Site Preparation Experiment
Xstrata Coal Mount Owen Complex
Reconstructing a vertically structured native forest or woodland ecosystem on abandoned pastureland offers a number of challenges, such as soil compaction and weed and grass competition. It requires the planting of seedlings, rather than direct seeding. Planting seedlings can involve the use of tree guards, fertilizer, ripping the ground prior to planting and watering.
To determine the most cost-effective way of planting native seedlings into pastureland.
Summary of Results:
A total of 16 treatment combinations were tested using 4 factors: ripping vs auguring a planting hole, ± fertilizer, ± tree guard and ± watering fortnightly over the summer months. Times were recorded for setting up each aspect of each treatment, for cost-benefit analysis. One set of planting was done in spring and another in autumn using a tree, understorey and shrub species each time. In the autumn planting, watering was omitted as one of the factors.
Treatment effects were essentially the same in both planting seasons, but more pronounced in the spring planting. Seedlings in ripped plots of the spring planting had more than twice the survival (see figure below) and almost twice the growth during the first six months, compared to plants growing in un-ripped plots. This is most likely due to the de-compaction of the ground increasing water infiltration and root penetration.
Fertilizer tablets decreased overall survival, as natives can be sensitive to excess nutrients, but they increased plant growth. Tree guards increased both survival and growth due to protection from herbivory and by creating a favourable micro-climate. Watering increased plant survival in the un-ripped plots and plant growth in the ripped plots. Generally, survival was greater in the autumn than the spring planting, particularly in un-ripped areas.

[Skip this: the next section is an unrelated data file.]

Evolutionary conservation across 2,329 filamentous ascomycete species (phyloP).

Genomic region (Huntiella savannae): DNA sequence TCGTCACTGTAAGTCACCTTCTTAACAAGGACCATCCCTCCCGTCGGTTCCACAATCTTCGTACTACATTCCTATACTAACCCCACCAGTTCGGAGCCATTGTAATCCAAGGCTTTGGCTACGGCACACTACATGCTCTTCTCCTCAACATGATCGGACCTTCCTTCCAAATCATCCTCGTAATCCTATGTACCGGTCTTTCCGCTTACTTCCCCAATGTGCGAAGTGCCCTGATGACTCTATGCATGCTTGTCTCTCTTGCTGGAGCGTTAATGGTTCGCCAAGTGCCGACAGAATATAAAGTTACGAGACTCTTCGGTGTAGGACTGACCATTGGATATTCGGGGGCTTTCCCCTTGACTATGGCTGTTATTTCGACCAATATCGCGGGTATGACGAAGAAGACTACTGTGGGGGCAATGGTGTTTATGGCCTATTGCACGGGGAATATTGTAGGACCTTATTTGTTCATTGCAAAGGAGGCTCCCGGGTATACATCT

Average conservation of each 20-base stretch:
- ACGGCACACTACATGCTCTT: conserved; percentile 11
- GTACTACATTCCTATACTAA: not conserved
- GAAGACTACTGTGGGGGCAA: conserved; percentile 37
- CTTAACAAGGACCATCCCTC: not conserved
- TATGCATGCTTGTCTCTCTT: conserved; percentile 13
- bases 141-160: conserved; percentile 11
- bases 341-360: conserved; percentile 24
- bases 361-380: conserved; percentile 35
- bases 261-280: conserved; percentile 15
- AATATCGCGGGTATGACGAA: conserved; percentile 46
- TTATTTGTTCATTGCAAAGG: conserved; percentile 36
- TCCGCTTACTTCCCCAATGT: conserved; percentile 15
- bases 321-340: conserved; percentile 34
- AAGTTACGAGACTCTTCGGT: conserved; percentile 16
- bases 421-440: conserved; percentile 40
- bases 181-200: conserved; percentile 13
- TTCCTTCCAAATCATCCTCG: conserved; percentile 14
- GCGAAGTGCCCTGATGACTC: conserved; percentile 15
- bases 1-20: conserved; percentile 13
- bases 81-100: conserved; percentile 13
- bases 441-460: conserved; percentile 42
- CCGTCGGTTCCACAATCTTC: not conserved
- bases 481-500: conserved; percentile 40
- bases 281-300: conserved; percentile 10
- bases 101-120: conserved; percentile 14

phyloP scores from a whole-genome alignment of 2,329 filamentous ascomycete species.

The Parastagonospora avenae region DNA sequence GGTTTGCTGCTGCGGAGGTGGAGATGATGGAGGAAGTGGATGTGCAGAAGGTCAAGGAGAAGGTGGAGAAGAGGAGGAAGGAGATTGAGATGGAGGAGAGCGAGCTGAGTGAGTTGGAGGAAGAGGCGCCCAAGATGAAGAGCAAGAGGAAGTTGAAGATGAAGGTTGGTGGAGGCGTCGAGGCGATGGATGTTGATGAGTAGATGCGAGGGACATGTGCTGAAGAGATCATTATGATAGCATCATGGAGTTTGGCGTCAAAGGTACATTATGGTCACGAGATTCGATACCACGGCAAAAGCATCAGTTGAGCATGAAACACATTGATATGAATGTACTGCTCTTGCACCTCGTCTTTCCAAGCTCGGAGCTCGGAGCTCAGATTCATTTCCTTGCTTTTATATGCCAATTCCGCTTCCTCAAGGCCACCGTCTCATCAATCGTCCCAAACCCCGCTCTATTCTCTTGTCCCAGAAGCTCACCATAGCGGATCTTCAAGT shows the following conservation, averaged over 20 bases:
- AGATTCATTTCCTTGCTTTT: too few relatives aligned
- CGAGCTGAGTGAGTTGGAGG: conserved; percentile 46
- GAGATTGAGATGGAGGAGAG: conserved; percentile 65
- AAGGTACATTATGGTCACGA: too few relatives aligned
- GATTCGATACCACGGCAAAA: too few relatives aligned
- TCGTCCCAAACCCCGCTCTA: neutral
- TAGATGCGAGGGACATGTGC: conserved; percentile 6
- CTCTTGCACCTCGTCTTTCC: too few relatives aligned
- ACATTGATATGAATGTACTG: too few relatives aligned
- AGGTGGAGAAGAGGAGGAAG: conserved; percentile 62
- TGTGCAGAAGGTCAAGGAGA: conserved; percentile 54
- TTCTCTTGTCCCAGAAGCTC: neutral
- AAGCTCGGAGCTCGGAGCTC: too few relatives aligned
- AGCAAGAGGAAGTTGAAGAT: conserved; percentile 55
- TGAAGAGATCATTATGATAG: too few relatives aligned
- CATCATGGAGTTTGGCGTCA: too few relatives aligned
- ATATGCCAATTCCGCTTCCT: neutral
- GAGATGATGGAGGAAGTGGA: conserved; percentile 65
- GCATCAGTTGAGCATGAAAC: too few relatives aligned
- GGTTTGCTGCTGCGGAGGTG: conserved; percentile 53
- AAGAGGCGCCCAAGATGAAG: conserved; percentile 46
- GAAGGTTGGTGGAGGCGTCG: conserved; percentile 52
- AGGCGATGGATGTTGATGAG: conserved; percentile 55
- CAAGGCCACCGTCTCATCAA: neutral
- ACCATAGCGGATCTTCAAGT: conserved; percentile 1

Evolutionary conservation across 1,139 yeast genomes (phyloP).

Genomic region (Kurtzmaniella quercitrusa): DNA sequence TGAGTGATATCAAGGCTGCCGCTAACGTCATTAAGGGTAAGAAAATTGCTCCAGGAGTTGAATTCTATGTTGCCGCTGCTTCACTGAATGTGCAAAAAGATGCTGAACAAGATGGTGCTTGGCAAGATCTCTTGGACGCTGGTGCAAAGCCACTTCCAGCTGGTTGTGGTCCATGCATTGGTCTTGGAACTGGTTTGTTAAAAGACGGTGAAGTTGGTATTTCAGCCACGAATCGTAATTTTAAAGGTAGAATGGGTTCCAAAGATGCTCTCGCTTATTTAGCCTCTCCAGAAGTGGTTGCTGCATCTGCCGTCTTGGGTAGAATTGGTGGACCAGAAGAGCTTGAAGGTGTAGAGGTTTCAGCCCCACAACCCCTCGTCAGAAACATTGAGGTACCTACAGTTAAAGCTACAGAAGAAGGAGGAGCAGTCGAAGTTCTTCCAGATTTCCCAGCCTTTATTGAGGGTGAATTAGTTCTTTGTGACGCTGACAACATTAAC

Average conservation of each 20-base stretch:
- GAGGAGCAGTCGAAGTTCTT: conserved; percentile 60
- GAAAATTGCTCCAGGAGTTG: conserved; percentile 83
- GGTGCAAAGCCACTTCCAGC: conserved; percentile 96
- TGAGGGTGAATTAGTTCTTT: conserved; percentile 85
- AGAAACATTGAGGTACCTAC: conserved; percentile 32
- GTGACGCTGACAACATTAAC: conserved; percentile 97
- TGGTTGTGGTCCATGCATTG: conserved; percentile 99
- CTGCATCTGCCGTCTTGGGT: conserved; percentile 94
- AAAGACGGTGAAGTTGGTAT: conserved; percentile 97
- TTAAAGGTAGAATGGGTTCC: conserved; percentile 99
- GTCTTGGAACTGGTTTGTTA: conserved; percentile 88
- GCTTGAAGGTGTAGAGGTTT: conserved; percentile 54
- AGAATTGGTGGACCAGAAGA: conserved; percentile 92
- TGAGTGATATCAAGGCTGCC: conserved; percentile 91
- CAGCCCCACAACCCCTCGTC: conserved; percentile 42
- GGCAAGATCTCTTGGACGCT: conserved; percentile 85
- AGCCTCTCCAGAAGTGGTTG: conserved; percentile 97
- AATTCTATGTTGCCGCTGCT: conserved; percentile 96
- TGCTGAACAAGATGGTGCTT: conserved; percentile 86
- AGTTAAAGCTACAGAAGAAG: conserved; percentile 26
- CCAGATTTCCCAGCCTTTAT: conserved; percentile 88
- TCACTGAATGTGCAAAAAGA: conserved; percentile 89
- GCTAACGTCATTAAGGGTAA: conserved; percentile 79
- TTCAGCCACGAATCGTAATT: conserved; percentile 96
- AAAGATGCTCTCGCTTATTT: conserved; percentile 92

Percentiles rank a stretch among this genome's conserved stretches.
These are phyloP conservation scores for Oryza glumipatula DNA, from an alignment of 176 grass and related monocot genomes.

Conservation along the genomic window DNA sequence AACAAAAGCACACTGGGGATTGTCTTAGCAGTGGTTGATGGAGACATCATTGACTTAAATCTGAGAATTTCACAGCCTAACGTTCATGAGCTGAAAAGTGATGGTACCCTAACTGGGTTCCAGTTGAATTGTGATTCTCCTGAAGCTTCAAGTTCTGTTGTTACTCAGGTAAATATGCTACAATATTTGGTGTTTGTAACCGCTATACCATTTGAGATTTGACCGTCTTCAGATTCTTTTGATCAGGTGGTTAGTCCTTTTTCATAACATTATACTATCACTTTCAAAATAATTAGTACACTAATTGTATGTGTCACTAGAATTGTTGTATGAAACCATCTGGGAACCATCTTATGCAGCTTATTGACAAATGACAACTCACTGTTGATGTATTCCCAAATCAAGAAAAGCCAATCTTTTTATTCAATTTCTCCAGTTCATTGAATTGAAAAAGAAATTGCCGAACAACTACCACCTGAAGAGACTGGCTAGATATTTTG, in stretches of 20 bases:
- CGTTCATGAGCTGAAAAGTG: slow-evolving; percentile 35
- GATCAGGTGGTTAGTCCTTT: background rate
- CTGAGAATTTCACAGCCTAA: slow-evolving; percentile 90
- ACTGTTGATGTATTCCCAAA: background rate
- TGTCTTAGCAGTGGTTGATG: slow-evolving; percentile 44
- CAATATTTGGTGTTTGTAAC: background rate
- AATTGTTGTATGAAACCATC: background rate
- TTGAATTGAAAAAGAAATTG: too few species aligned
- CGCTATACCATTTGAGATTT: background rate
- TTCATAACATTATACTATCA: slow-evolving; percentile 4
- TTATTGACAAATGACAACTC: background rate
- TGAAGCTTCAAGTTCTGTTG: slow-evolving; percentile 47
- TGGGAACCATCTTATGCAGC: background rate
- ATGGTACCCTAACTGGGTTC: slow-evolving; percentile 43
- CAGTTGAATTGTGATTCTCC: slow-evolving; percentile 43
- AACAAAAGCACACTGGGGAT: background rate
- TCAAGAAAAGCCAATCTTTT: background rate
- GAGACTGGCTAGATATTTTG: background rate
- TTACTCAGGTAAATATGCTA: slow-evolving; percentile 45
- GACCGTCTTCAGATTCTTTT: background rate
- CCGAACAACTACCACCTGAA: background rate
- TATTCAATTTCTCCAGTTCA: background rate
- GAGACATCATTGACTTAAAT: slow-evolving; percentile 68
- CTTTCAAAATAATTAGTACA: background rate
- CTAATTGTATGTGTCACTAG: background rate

Cost-benefit analysis revealed that just ripping the plots was the most cost-effective way of achieving 80% overall survival in the spring planting after 6 months (see figure below). Adding tree guards increased survival to 95% but at almost twice the cost. This could differ with higher herbivory pressure, where the omission of a tree guard may be more detrimental than in this experiment, therefore increasing the cost-effectiveness of implementing them. Tree guards were also essential for the shrub species, which survived poorly without their protection. Watering increased costs by 3.5 times, without enough benefit to justify it.
In terms of plant height, the addition of fertilizer to the ripped plots produced a 38% increase in height over the first six months for only a 10% increase in price. However, this has to be balanced against reducing survival by one third. There were some species-specific effects which, differed from the overall results.
If possible, plant seedlings in autumn, in ripped, un-fertilizer ground, adding tree-guards for shrub species or if there is much herbivory occurring. If a spring planting is necessary, the same method is the most cost-effective but overall less effective.